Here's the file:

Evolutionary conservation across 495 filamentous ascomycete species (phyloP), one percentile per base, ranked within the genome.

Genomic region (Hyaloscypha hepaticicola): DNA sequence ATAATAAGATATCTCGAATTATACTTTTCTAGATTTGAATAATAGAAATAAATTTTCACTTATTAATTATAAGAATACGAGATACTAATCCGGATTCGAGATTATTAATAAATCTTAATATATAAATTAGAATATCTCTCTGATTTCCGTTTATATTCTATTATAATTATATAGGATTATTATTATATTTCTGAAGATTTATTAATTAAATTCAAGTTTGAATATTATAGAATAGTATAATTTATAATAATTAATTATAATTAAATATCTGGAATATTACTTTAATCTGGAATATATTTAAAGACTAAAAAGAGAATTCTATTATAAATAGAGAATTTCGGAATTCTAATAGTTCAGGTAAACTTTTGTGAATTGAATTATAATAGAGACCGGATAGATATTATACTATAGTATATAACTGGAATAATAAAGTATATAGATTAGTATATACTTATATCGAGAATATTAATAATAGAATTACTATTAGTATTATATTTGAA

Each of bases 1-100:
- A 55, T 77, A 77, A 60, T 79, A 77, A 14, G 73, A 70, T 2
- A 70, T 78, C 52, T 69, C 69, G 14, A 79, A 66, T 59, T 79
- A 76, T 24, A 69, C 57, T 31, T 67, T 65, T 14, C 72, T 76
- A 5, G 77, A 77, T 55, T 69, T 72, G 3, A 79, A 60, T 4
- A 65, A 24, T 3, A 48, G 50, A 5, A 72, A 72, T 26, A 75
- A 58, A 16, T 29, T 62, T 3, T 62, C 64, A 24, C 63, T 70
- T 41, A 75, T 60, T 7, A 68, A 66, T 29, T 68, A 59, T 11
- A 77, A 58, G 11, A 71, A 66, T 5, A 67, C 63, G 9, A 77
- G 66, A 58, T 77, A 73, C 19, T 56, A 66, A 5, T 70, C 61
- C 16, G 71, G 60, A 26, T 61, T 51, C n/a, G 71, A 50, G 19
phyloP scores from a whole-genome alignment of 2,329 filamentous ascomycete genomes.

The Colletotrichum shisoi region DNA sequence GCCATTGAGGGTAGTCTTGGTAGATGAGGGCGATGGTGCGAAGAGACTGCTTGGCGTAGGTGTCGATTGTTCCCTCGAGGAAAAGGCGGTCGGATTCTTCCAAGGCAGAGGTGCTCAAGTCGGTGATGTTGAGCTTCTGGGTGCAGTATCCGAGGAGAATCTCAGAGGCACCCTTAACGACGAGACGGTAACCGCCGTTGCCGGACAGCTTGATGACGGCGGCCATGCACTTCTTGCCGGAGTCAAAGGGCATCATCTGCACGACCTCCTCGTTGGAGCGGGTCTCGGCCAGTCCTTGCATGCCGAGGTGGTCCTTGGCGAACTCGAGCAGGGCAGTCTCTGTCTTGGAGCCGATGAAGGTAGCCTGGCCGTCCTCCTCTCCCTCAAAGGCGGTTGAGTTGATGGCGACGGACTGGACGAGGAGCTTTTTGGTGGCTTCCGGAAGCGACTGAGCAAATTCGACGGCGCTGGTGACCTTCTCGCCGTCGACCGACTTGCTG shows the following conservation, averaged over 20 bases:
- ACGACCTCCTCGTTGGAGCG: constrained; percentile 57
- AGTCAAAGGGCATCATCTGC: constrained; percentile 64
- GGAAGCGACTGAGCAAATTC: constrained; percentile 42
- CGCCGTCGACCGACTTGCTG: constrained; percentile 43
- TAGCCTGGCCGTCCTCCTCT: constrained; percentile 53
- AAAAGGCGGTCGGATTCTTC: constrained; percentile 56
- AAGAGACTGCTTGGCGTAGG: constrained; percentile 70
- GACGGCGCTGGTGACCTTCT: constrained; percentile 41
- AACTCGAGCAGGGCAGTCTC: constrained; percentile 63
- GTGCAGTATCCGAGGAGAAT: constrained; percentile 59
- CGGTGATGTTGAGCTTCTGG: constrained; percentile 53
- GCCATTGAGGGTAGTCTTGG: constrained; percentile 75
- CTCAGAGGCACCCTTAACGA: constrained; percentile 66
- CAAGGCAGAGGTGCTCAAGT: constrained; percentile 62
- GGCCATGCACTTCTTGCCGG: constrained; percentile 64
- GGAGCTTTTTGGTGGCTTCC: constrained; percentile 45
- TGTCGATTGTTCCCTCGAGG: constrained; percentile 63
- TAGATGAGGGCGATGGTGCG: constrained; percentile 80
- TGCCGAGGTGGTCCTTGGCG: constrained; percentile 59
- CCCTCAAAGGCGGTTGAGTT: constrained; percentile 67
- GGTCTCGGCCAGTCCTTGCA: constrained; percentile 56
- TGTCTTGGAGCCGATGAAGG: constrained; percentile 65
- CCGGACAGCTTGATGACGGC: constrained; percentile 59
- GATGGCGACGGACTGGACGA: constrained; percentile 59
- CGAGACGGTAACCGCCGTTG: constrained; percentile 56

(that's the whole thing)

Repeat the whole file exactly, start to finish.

Evolutionary conservation across 495 filamentous ascomycete species (phyloP), one percentile per base, ranked within the genome.

Genomic region (Hyaloscypha hepaticicola): DNA sequence ATAATAAGATATCTCGAATTATACTTTTCTAGATTTGAATAATAGAAATAAATTTTCACTTATTAATTATAAGAATACGAGATACTAATCCGGATTCGAGATTATTAATAAATCTTAATATATAAATTAGAATATCTCTCTGATTTCCGTTTATATTCTATTATAATTATATAGGATTATTATTATATTTCTGAAGATTTATTAATTAAATTCAAGTTTGAATATTATAGAATAGTATAATTTATAATAATTAATTATAATTAAATATCTGGAATATTACTTTAATCTGGAATATATTTAAAGACTAAAAAGAGAATTCTATTATAAATAGAGAATTTCGGAATTCTAATAGTTCAGGTAAACTTTTGTGAATTGAATTATAATAGAGACCGGATAGATATTATACTATAGTATATAACTGGAATAATAAAGTATATAGATTAGTATATACTTATATCGAGAATATTAATAATAGAATTACTATTAGTATTATATTTGAA

Each of bases 1-100:
- A 55, T 77, A 77, A 60, T 79, A 77, A 14, G 73, A 70, T 2
- A 70, T 78, C 52, T 69, C 69, G 14, A 79, A 66, T 59, T 79
- A 76, T 24, A 69, C 57, T 31, T 67, T 65, T 14, C 72, T 76
- A 5, G 77, A 77, T 55, T 69, T 72, G 3, A 79, A 60, T 4
- A 65, A 24, T 3, A 48, G 50, A 5, A 72, A 72, T 26, A 75
- A 58, A 16, T 29, T 62, T 3, T 62, C 64, A 24, C 63, T 70
- T 41, A 75, T 60, T 7, A 68, A 66, T 29, T 68, A 59, T 11
- A 77, A 58, G 11, A 71, A 66, T 5, A 67, C 63, G 9, A 77
- G 66, A 58, T 77, A 73, C 19, T 56, A 66, A 5, T 70, C 61
- C 16, G 71, G 60, A 26, T 61, T 51, C n/a, G 71, A 50, G 19
phyloP scores from a whole-genome alignment of 2,329 filamentous ascomycete genomes.

The Colletotrichum shisoi region DNA sequence GCCATTGAGGGTAGTCTTGGTAGATGAGGGCGATGGTGCGAAGAGACTGCTTGGCGTAGGTGTCGATTGTTCCCTCGAGGAAAAGGCGGTCGGATTCTTCCAAGGCAGAGGTGCTCAAGTCGGTGATGTTGAGCTTCTGGGTGCAGTATCCGAGGAGAATCTCAGAGGCACCCTTAACGACGAGACGGTAACCGCCGTTGCCGGACAGCTTGATGACGGCGGCCATGCACTTCTTGCCGGAGTCAAAGGGCATCATCTGCACGACCTCCTCGTTGGAGCGGGTCTCGGCCAGTCCTTGCATGCCGAGGTGGTCCTTGGCGAACTCGAGCAGGGCAGTCTCTGTCTTGGAGCCGATGAAGGTAGCCTGGCCGTCCTCCTCTCCCTCAAAGGCGGTTGAGTTGATGGCGACGGACTGGACGAGGAGCTTTTTGGTGGCTTCCGGAAGCGACTGAGCAAATTCGACGGCGCTGGTGACCTTCTCGCCGTCGACCGACTTGCTG shows the following conservation, averaged over 20 bases:
- ACGACCTCCTCGTTGGAGCG: constrained; percentile 57
- AGTCAAAGGGCATCATCTGC: constrained; percentile 64
- GGAAGCGACTGAGCAAATTC: constrained; percentile 42
- CGCCGTCGACCGACTTGCTG: constrained; percentile 43
- TAGCCTGGCCGTCCTCCTCT: constrained; percentile 53
- AAAAGGCGGTCGGATTCTTC: constrained; percentile 56
- AAGAGACTGCTTGGCGTAGG: constrained; percentile 70
- GACGGCGCTGGTGACCTTCT: constrained; percentile 41
- AACTCGAGCAGGGCAGTCTC: constrained; percentile 63
- GTGCAGTATCCGAGGAGAAT: constrained; percentile 59
- CGGTGATGTTGAGCTTCTGG: constrained; percentile 53
- GCCATTGAGGGTAGTCTTGG: constrained; percentile 75
- CTCAGAGGCACCCTTAACGA: constrained; percentile 66
- CAAGGCAGAGGTGCTCAAGT: constrained; percentile 62
- GGCCATGCACTTCTTGCCGG: constrained; percentile 64
- GGAGCTTTTTGGTGGCTTCC: constrained; percentile 45
- TGTCGATTGTTCCCTCGAGG: constrained; percentile 63
- TAGATGAGGGCGATGGTGCG: constrained; percentile 80
- TGCCGAGGTGGTCCTTGGCG: constrained; percentile 59
- CCCTCAAAGGCGGTTGAGTT: constrained; percentile 67
- GGTCTCGGCCAGTCCTTGCA: constrained; percentile 56
- TGTCTTGGAGCCGATGAAGG: constrained; percentile 65
- CCGGACAGCTTGATGACGGC: constrained; percentile 59
- GATGGCGACGGACTGGACGA: constrained; percentile 59
- CGAGACGGTAACCGCCGTTG: constrained; percentile 56